The finance ministry was asked to provide foreign companies in Bangladesh with incentives at the same rate as enjoyed by local businesses from the current fiscal year.
One of the committees was formed with top officials of the Bangladesh Bank, National Board of Revenue and Ministry of Finance to look into the issues of banking transactions, taxation issues and customs delays.
Another one incorporated officials from the revenue board, Bangladesh Export Processing Zones Authority (Bepza) and other investment related offices to find ways to incentivise foreign investors and report back to the PMO.
But no official circular has so far been made by relevant offices in this regard.
Since Japan's adoption of the "China plus one" policy, the country did not get a single factory relocation offer as the existing Japanese firms are still not happy.
The lazy response has prompted Japanese officials and diplomats to repeat their concerns at various occasions, including the international investment summit held by Bangladesh Investment Development Authority (Bida) in November this year.
At a recent programme in Chattogram, Japanese ambassador Ito Naoki, while expressing his country's interest in more investment in Bangladesh, reminded the authorities of the worries of existing Japanese companies about their problems in doing business here.
"Delays in customs clearance, various taxations, restrictions on telegraphic transfer of import payments, discrimination in export incentives, better environment in EPZs and SEZs [special economic zones] are still among their concerns," the ambassador said, referring to message of Japanese vice minister for foreign affairs sent to the Bida investment summit.
Use it, or lose it
Shafiul Islam Mohiuddin, a member of the commerce ministry task force to attract Japanese investors and also a former president of the Federation of Bangladesh Chambers of Commerce and Industry (FBCCI), said the pandemic slowed down potential Japanese investments in Bangladesh.
The commerce ministry task force member agrees to a number of proposals by the Japanese investors including export incentive for EPZ factories and access to Covid stimulus fund.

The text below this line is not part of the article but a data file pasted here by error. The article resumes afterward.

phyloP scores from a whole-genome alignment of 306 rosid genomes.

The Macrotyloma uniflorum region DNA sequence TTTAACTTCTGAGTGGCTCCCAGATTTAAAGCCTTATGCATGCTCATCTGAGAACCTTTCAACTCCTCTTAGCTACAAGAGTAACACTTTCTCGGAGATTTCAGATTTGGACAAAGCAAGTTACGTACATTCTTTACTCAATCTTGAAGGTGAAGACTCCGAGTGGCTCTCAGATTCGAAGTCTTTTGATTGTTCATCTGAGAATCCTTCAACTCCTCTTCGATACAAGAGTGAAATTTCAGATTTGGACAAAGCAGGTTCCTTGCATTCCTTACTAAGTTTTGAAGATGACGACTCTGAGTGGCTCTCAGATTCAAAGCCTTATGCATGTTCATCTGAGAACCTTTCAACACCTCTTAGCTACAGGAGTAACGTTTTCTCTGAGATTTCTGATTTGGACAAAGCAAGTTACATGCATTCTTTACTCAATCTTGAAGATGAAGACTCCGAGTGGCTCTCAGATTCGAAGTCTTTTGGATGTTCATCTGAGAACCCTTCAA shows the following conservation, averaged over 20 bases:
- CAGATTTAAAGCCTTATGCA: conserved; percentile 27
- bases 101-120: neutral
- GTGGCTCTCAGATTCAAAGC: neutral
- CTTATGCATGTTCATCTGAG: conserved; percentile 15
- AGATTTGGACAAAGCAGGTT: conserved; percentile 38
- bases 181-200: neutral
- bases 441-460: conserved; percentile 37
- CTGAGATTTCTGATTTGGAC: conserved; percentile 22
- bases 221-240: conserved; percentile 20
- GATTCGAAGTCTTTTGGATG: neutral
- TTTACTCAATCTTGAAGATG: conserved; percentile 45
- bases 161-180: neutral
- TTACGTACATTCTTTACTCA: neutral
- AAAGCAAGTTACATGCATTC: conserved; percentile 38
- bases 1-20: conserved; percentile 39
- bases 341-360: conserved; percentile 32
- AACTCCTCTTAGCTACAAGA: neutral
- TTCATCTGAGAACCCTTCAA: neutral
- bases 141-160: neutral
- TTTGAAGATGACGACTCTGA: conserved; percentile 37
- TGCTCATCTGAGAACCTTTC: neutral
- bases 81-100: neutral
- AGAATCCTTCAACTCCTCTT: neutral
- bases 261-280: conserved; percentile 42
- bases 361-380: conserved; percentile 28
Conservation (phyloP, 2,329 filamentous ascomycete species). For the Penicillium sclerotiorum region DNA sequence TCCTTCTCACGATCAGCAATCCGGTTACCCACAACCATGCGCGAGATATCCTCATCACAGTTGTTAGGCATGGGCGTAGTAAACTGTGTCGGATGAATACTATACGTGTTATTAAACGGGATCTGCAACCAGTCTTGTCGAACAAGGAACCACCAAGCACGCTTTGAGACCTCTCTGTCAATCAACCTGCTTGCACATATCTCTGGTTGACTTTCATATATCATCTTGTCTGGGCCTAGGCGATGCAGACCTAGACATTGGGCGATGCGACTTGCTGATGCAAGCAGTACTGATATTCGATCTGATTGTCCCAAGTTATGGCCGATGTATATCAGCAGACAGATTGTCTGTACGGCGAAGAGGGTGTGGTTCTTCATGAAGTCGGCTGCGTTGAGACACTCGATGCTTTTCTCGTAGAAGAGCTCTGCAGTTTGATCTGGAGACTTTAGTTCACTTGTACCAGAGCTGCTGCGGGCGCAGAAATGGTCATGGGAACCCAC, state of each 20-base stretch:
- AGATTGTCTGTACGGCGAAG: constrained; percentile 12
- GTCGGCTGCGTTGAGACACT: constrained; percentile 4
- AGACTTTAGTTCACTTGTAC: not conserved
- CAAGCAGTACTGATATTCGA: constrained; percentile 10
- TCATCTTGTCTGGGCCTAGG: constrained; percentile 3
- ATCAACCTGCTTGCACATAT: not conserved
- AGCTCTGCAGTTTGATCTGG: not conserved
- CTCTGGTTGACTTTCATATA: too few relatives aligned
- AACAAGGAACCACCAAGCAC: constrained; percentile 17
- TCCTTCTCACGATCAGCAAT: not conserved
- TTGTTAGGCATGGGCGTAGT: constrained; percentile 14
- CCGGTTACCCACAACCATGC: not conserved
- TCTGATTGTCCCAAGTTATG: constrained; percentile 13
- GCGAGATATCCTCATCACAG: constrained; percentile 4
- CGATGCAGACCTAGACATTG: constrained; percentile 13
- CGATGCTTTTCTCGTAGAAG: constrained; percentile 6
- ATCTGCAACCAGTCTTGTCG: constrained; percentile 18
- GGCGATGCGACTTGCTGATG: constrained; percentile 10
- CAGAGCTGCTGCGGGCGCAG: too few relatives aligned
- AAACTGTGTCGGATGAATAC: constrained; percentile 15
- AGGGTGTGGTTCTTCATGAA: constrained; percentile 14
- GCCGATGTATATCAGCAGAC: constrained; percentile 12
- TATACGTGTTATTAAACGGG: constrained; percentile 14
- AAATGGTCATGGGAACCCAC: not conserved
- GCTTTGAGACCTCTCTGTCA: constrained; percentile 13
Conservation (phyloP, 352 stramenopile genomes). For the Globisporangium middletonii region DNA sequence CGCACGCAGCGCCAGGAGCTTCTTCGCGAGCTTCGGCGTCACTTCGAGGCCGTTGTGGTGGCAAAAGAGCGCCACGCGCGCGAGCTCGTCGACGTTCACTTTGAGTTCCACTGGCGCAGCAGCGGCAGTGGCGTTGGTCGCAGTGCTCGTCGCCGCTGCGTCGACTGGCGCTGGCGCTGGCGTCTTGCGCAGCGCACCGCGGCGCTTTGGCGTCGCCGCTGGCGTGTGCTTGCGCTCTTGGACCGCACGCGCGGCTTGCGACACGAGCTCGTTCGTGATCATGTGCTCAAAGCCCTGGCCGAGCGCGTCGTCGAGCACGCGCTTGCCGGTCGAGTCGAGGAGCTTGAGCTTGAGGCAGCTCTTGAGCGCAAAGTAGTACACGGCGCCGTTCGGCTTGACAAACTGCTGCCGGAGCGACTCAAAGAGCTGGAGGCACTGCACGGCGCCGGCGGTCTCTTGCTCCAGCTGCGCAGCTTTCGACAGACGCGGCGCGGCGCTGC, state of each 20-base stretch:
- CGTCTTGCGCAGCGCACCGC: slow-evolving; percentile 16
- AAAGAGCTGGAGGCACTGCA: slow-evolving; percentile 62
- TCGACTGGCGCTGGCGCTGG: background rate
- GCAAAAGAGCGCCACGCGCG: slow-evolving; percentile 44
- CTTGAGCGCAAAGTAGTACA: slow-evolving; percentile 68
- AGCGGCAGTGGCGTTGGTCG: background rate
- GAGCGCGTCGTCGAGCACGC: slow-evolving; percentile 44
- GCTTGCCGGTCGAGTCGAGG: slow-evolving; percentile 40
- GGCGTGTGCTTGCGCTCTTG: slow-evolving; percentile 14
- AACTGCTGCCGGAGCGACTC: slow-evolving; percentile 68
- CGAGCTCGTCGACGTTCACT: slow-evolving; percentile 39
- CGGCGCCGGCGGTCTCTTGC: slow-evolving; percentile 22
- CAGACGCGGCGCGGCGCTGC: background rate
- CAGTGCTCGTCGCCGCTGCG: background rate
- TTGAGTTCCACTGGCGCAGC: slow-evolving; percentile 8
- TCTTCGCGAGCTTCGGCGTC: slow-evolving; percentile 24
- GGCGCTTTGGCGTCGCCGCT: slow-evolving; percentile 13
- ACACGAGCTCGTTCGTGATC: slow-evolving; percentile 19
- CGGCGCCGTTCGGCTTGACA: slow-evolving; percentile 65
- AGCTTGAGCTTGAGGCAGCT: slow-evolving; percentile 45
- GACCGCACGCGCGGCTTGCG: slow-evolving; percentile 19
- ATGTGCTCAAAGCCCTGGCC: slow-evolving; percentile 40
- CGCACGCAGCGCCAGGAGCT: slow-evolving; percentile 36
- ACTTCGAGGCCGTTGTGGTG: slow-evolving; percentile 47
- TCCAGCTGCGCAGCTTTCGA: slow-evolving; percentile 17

The former business leader believes logical and feasible proposals by the Japanese investors should be implemented expeditiously. Besides, those that are not possible to work on should be made clear too.
"If the problems are left unsolved for a long time, Japanese investors may lose interest in Bangladesh and go away," he noted.
The Japanese side, in proposals to be presented at today's meeting, said security deposit for power connection has been imposed on companies in EPZ abruptly and without explanation. The deposit amount is as high as more than Tk1 crore, while some firms are getting a new electricity connection without the payment.
EPZ companies can import machinery duty free. But the firms cannot bring in spare parts for those machines without paying tax, said Japanese investors.
The delays for immigration clearance at Hazrat Shahjalal International Airport in Dhaka were also raised by Japan External Trade Organisation (Jetro) in an inter-ministerial meeting.
"Sometimes, it even takes 3-4 hours to complete the immigration process," Yuji Ando, Jetro country representative, told the event.
Civil aviation and airport officials claim the situation would improve once the third terminal is completed.
The work on the terminal has seen 22% progress so far and is expected to be completed by the 2023 deadline, meaning that having additional immigration facilities will have to wait until then.
The same issue will be presented again in today's meeting.
The meeting agenda includes Japan's previous request to improve immigration process at the airport and getting visa-on-arrival, which now takes 3-4 hours. Getting customs clearance at both seaport and airport is also a problem for the investors as it now takes 16 days at the seaport and 8 days at the airport.
Japanese investors want the existing law for mandatory wage hike in EPZ be removed as minimum wage differs widely between factories in and outside EPZs.
Though local companies get export incentives, foreign-owned companies and joint ventures in EPZ are not getting the support. The Japan side points out that those EPZ companies also should qualify for the cash incentive.
According to documents of the PMO meeting to be held today, Japanese investors have sought long-term foreign loans from parent companies as working capital, low-cost short-term foreign loans and allowing regional project offices to send remittances to Japan.
Japanese investors have also proposed to abolish the royalty and technical fees, and simplify the procedure for royalty remittance.